Kelly Thomas

Cellphone Justice and the Killing of Kelly Thomas

Fullerton cops go free after beating an innocent man to death.

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On January 14, 2014, Manuel Ramos and Jay Cicinelli, two former police officers in Fullerton, California, were acquitted of manslaughter and second-degree murder charges in the death of Kelly Thomas, a 37-year-old schizophrenic drifter. The two cops brutally beat Thomas at a municipal bus station on July 5, 2011. He died in the hospital five days later, after falling into a coma.

The case drew national attention, and the verdict had led to widespread outrage. But the trial-the first time any police officer has been brought up on murder charges in the history of Orange County-never would have happened if it weren't for a relatively recent innovation: cellphone cameras. A decade ago, Ramos and Cicinelli would probably never have been brought up on charges, and there would be nothing deterring them from committing similar acts in the future, but video evidence from a bystander's phone and a father's snapshot changed the equation.

On the evening of July 5, 2011, the Fullerton Police Department received a call that someone was trying to break into cars at the town bus depot. Ramos and another officer arrived on the scene and encountered Thomas, a mentally ill local who Ramos had met before. (Thomas wasn't breaking into any vehicles.) When Thomas didn't obey Ramos' commands to put his hands on his knees, Ramos started swinging his baton at his legs. Soon six officers, including Cicinelli, were on the scene, crushing and pounding the unarmed man. Cicinelli later recounted that he hit Thomas' face 20 times with a Taser.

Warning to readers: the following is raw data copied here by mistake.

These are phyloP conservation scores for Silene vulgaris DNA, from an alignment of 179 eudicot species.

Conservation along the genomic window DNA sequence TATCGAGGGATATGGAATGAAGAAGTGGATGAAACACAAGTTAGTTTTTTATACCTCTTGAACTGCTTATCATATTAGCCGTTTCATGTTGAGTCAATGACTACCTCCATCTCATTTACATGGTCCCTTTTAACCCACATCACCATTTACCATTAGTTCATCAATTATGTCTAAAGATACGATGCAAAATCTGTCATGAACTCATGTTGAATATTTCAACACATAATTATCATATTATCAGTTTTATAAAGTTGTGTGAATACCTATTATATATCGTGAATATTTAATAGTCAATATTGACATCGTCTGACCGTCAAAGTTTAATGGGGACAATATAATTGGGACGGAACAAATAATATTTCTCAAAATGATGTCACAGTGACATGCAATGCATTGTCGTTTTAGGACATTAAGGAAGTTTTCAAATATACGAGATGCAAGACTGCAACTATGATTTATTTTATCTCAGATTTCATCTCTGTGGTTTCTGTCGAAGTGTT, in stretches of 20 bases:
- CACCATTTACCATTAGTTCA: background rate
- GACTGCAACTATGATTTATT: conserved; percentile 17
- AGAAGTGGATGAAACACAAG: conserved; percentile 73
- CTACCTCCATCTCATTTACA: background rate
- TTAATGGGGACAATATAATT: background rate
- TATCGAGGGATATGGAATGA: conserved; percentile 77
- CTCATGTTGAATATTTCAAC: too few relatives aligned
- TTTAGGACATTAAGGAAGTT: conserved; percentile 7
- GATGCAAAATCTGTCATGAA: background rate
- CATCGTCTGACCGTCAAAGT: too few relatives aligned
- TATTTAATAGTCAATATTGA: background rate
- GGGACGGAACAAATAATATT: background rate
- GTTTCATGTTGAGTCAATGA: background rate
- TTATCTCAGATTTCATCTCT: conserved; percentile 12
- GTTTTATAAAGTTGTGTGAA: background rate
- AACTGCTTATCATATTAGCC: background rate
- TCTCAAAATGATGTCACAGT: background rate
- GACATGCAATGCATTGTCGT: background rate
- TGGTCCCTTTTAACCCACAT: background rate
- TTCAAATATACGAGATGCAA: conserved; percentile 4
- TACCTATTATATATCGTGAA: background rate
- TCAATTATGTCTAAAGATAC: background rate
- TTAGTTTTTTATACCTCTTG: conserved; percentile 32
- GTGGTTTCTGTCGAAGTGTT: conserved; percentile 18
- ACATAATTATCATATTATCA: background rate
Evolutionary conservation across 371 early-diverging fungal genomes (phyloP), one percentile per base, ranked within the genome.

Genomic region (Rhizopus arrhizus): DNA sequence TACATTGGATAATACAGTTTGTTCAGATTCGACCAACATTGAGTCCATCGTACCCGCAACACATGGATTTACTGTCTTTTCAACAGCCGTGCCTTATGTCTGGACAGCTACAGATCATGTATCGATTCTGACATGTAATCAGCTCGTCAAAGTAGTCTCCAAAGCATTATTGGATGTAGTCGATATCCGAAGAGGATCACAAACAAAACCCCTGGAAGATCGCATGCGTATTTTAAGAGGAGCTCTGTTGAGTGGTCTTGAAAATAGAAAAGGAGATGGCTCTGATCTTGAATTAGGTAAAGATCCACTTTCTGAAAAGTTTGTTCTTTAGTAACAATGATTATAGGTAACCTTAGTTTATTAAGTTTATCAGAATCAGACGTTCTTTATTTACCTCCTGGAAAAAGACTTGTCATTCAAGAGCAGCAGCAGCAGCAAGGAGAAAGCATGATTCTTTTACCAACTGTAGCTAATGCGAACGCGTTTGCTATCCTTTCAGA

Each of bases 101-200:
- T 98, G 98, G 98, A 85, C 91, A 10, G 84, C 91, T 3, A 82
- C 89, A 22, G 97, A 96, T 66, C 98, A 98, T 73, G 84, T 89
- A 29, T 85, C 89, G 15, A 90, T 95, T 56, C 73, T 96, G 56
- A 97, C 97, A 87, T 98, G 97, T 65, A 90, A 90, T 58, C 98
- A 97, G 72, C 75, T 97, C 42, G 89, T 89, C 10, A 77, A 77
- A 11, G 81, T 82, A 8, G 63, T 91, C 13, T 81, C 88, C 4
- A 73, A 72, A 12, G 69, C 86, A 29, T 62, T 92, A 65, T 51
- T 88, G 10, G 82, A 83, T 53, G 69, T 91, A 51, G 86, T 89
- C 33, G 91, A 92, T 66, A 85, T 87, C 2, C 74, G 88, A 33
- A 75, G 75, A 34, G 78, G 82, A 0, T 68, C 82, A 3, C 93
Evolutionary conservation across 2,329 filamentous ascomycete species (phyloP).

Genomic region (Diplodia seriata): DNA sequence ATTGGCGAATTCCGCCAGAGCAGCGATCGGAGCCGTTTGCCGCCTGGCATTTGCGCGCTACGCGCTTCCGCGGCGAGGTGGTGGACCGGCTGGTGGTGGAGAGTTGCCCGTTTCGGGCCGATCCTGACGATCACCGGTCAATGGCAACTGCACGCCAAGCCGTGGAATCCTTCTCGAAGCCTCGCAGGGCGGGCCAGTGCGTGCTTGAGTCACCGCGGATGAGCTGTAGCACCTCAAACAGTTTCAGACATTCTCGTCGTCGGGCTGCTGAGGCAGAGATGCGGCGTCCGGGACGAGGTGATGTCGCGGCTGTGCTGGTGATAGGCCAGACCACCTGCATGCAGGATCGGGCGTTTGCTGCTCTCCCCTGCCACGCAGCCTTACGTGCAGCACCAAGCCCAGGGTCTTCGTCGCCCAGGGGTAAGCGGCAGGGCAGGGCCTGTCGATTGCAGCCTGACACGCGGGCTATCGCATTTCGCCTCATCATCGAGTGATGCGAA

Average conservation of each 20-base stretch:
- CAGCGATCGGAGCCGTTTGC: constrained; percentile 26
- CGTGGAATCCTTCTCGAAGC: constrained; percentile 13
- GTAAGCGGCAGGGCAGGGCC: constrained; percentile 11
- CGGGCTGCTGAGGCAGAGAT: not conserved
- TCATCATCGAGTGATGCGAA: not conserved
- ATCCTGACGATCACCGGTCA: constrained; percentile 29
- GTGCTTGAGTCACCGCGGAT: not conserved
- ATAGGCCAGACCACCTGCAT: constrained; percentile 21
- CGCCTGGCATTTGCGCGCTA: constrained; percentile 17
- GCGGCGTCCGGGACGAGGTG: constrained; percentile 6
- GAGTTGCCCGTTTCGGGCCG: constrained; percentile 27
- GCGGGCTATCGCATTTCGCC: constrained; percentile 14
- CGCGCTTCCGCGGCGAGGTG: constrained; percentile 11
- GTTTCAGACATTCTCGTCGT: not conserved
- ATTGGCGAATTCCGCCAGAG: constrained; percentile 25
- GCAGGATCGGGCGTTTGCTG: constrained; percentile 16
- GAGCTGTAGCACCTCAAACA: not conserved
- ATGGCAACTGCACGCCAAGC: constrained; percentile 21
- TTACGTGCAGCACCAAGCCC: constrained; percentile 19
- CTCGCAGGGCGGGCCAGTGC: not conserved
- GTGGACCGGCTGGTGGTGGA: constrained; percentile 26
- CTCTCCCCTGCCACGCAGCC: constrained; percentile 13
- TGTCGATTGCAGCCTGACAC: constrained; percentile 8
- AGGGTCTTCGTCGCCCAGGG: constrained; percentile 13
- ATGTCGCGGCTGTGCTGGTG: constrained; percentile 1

The blurry video shows Thomas pleading with the officers to spare his life. The recording captures Thomas calling out to his father for help: "Dad, dad!" At a demonstration outside the Fullerton Police Department weeks later, one protestor told Reason TV, "You actually hear him calling out for his dad. It definitely did something to my heart hearing and seeing that."

After initial interest the media stopped covering the story. Local reporters lean heavily on public information officers when reporting on crimes, and the Fullerton Police Department released only sparse details about the incident. "Nobody wanted to pick it up," says Kelly's father, Ron Thomas.

So Thomas snapped a horrifying photo of his son in the hospital still fighting for his life. "I don't know why I did it," he says. "I just felt like I needed to take pictures." Thomas then passed along that photo to a local blog called Friends of Fullerton. He also shared footage of the incident given to him by a bystander who shot it. The video and picture went viral.

The Fullerton community erupted, staging several large protests in which demonstrators held up photos of Thomas' face. "It's just as wrong with or without the picture," said one protester, "but sometimes a picture helps people realize what happened."

On September 21, 2011, the Orange County District Attorney's Office filed criminal charges against Ramos and Cicinelli. The D.A.'s office supplemented the cellphone recording with video from a city surveillance camera, plus footage from belt recorders that the six officers were wearing that night.

At the trial, the defense maintained that Thomas had an enlarged heart, that he had died from overexerting himself, that the use of force was justified, and that the hospital photo taken by his father showed just superficial bruising-explanations that apparently convinced the jury.

Absent federal charges, which the U.S. Department of Justice is mulling, the killers of Kelly Thomas were set free. But cops everywhere won't forget that the next time they respond to a call the whole world may be watching.